More important, Ramaswamy demonstrates how wokeness threatens democracy by replacing democratic representation with governance by corporate and bureaucratic elites.  The 2008 housing debacle was caused by misguided and corrupt government policies that pressured banks into making undocumented loans to low-income home-buyers.  Afterward, to cover up its irresponsibility, progressive government shifted the role of governance to corporations that were willing to back progressive causes in return for lax oversight.  Thus, corporations continued to back “equity” in housing, hiring, and promotions, as well as other matters, even after government promotion of such schemes had led to the greatest financial crisis since the Great Depression.  It appears that the bubble in ESG investments is just another example of market distortion resulting from the intrusion of ideology.

Ramaswamy also shows how woke politics aids autocratic leaders abroad as foreign dictatorships shape woke policy at U.S. corporations.  For example, the Chinese Communist Party encourages U.S. companies to contribute to woke causes domestically while scrupulously prohibiting those same companies from speaking out against Chinese abuses. The NBA and Disney are businesses that appear to avoid making any critical comments against the CCP and that may self-censor and adjust their content to comply with Chinese demands.  As Ramaswamy puts it, “Wokenomics whitewashes the abuses of dictators abroad while condemning the actions of government at home” (169).  But these abuses by U.S. companies in the service of dictators abroad are masked by their vocal and quite public support for woke causes.

It is not just overseas corruption in which U.S. corporations are involved.  Tech companies trade a willingness “to do the government’s own bidding” (212) in terms of censorship and support for progressive causes in return for exemption from libel laws and other regulations that commonly apply to other businesses.  We now live in a country in which “Big Tech censorship is state action disguised as private action” (213), and that censorship is getting worse every election cycle.

Most damaging may be that wokeness “steals our identity” by defining individuals by their race, sex, or other biological factors and not by their merits and common humanity.  In this regard, wokeism acts like a cult that seeks the total allegiance of its members.  The Church of Diversity is the most powerful church of our time, and those who oppose it or attempt to remain agnostic are punished in the same way that earlier religions punished heretics: through excommunication, shunning, loss of income or professional status, and even violence.  CEOs at major corporations find it impossible to continue serving without signaling support for the woke agenda.  And politicians find that they must promote a progressive agenda to advance their careers.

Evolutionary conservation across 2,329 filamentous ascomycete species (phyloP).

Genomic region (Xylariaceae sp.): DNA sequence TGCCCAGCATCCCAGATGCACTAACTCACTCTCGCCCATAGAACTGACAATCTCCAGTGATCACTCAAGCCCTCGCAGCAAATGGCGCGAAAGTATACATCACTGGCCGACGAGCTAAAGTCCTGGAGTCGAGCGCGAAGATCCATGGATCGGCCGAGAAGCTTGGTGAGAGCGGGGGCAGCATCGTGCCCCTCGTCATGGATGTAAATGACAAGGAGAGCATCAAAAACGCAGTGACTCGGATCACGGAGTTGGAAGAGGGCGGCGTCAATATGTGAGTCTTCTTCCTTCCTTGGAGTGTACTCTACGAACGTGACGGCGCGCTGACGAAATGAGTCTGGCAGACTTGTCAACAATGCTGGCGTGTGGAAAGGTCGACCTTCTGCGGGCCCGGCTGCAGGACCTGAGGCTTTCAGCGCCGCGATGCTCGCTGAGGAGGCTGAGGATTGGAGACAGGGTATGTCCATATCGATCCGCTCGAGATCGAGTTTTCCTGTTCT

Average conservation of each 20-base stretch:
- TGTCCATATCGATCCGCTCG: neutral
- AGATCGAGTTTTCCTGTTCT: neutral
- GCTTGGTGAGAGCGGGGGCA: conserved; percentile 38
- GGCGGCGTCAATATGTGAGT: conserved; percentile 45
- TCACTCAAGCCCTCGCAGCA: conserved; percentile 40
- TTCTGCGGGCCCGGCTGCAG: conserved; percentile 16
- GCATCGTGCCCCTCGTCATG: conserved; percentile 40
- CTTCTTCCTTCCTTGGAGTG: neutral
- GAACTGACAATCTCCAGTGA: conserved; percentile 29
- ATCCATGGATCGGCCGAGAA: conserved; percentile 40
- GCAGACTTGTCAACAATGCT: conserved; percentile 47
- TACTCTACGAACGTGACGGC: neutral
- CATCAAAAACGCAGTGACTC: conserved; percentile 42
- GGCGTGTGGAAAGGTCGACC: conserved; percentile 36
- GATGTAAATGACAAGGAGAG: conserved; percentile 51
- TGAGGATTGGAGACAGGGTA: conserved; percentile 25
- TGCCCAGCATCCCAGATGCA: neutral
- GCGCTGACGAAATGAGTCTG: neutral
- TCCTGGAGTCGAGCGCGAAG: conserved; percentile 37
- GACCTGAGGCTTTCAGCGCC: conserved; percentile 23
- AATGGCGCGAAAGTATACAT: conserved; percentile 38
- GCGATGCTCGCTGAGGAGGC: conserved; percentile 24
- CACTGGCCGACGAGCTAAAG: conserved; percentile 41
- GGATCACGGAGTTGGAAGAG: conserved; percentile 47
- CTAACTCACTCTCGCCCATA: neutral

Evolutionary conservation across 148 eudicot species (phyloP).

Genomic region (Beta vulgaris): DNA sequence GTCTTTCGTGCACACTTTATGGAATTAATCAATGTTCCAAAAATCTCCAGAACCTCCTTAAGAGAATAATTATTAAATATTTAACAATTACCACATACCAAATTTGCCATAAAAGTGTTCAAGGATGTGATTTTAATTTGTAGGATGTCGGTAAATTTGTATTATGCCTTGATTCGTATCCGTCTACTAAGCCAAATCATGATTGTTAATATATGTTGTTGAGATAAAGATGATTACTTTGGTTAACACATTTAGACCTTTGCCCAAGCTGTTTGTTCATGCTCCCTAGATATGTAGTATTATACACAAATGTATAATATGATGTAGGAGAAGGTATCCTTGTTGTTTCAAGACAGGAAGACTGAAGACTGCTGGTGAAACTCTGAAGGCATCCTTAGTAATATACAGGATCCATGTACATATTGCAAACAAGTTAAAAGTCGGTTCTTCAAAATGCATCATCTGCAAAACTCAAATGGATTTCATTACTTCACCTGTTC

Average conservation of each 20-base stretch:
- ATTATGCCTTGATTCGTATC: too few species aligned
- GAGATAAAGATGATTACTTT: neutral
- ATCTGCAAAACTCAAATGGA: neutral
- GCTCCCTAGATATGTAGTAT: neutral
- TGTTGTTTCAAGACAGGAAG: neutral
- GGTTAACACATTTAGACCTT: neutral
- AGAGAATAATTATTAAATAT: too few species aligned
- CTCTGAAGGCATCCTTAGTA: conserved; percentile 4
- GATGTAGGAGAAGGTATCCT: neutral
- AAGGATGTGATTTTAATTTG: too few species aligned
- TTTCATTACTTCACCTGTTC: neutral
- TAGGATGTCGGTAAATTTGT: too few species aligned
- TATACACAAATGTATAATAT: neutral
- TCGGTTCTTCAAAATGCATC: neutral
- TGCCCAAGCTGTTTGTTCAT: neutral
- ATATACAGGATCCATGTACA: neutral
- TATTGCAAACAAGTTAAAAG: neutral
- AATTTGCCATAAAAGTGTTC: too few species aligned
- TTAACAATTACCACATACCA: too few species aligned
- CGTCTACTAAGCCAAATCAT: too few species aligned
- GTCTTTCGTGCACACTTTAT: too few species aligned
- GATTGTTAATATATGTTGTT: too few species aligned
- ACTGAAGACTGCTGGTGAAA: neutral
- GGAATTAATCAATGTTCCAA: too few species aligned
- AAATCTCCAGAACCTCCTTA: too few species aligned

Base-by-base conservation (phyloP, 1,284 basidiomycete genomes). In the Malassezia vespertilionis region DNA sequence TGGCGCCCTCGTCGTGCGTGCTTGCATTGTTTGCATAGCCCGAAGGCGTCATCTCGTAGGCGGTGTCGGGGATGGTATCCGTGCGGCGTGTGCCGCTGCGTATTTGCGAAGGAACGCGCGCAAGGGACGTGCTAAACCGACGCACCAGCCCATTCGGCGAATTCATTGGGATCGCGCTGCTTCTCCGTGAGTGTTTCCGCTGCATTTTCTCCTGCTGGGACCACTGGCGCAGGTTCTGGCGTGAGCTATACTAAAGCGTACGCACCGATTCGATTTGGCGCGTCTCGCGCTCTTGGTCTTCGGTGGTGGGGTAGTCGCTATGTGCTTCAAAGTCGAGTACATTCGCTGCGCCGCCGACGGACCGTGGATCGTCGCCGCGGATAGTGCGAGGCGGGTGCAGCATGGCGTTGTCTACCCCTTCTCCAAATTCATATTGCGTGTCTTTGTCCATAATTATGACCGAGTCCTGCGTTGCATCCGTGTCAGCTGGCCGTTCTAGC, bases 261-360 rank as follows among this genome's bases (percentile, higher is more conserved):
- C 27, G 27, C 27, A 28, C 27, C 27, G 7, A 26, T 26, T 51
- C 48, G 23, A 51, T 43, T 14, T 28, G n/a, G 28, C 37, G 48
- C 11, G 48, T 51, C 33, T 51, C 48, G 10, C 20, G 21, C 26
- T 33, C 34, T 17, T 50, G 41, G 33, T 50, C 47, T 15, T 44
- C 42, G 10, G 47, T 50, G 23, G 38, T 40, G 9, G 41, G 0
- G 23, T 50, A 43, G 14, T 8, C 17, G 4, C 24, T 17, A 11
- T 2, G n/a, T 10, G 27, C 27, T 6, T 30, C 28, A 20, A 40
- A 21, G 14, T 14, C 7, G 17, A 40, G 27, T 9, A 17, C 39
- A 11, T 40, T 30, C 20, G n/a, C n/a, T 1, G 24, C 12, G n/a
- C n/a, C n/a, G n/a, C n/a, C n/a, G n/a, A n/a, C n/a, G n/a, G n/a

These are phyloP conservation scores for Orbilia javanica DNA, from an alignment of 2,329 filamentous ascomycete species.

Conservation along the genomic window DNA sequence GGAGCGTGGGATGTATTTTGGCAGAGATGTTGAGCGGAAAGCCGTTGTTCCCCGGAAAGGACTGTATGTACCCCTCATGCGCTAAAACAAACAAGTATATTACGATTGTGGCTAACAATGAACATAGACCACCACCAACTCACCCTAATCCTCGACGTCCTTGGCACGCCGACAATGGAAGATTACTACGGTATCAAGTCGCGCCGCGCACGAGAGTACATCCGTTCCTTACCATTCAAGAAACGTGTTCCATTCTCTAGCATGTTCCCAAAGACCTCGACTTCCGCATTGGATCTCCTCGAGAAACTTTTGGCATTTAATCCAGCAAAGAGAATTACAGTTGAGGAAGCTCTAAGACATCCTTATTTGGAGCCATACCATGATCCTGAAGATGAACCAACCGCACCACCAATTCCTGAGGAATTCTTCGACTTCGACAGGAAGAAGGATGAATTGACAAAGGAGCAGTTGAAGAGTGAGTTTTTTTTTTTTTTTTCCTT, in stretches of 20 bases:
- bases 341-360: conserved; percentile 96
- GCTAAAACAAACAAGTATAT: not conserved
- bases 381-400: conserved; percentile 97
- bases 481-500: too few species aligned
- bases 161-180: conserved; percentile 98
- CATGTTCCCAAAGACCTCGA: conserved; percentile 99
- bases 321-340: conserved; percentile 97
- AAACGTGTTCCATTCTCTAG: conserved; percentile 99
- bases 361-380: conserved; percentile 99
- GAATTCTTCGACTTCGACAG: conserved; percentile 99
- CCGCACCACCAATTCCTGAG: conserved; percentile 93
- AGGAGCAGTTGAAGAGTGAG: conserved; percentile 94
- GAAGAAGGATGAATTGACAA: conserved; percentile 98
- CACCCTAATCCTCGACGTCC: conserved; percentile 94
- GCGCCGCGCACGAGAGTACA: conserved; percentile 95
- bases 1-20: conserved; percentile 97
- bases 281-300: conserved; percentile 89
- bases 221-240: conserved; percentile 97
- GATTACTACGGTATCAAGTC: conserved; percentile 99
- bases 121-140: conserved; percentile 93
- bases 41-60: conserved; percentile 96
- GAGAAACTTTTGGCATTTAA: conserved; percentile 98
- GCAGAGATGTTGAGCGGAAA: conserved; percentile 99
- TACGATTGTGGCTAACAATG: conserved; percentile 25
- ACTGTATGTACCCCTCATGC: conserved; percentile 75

Ramaswamy’s analysis of the pervasive role of woke thinking in modern America is impressive.  I do not agree with all of his suggestions — for example, his idea of requiring four summers of national service on the part of all U.S. teenagers.  Ramaswamy believes that civic service would expose teens to those from different backgrounds, thus building a sense of common American values, but it could just as easily serve as a locus of indoctrination and peer pressure.  Nor is Ramaswamy’s suggestion that FDR’s CCC would make a good model for national service very reassuring, given the failure of so many of FDR’s employment and educational schemes.  For those young people who wish to serve their country, conventional military service remains an attractive option.  Another rewarding kind of “service” is employment within a shareholder-friendly or privately held corporation.